Discussion paper: asbestos fiber exposures in a hard rock gold mine.
Dement-JM; Zumwalde-RD; Wallingford-KM
Ann NY Acad Sci 1976 May; 271(1):345-352
Fiber exposures in a hard rock gold (7440575) mine were investigated. Two hundred air samples were taken in the gold mine where significantly increased risks of malignant and non malignant respiratory disease had been reported among a cohort of miners. Fiber concentrations recovered were determined by phase contrast optical microscope counting techniques. Fibers were examined using transmission/scanning electron microscopy with energy dispersive X- ray spectrometry. The mean airborne fiber concentration in samples from this mine was 4.82 fibers/cubic centimeter (cm3) in a range from 0.66 to 11.79 fibers/cm3. The range of fibers greater than 5 micrometers was from 0.07 to 1.29 fibers/cm3, with a mean of 0.36 fiber/cm3. Eighty to 90 percent of the fibers were identified by electron diffraction as amphibole. Approximately 20 percent of the airborne fibers were either too thick or too thin to give identifiable diffraction patterns and were, therefore, not classified. However, many of these fibers had chemical compositions identical to that of amosite asbestos. Sixty to 70 percent of identified amphibole fibers were grunerite (14640789), 10 to 15 percent were hornblende, and 1 to 2 percent were cummingtonite (12419475). Scanning electron microscopy also demonstrated the fibrous nature of the amphibole particles. The authors conclude that fibrous grunerite (amosite) is present in low concentrations in this hard rock gold mine, with most fibers shorter than 5microm in length. This suggests that the OSHA 1976 asbestos standard of 2.0 fibers greater than 5microm in length/cm3 may not be adequate to protect against asbestos induced respiratory neoplasia. A routine sampling method that more adequately accounts for short fibers must be developed and more attention should be paid to the adverse health implications of these short asbestos fibers.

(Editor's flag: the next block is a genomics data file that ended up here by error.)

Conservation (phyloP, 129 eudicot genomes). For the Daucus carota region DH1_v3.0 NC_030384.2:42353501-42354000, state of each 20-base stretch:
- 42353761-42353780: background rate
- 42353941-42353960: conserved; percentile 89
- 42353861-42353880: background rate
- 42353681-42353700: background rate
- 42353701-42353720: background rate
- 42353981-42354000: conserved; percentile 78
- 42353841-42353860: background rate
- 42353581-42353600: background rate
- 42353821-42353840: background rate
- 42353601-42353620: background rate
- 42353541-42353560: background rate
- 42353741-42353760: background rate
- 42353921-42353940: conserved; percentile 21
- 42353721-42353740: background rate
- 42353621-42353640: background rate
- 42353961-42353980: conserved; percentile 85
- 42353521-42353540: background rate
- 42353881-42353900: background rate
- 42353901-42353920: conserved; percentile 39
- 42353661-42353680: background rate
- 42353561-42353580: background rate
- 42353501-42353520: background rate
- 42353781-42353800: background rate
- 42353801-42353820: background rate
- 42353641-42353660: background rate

NIOSH-Author; Microscopic-analysis; Mining-industry; Dust-exposure; Exposure-levels; Monitoring-systems; Asbestos-dust; Metal-dusts; Pulmonary-system-disorders; Spectrographic-analysis; Analytical-methods; Air-monitoring
7440-57-5; 14640-78-9; 12419-47-5
Annals of the New York Academy of Sciences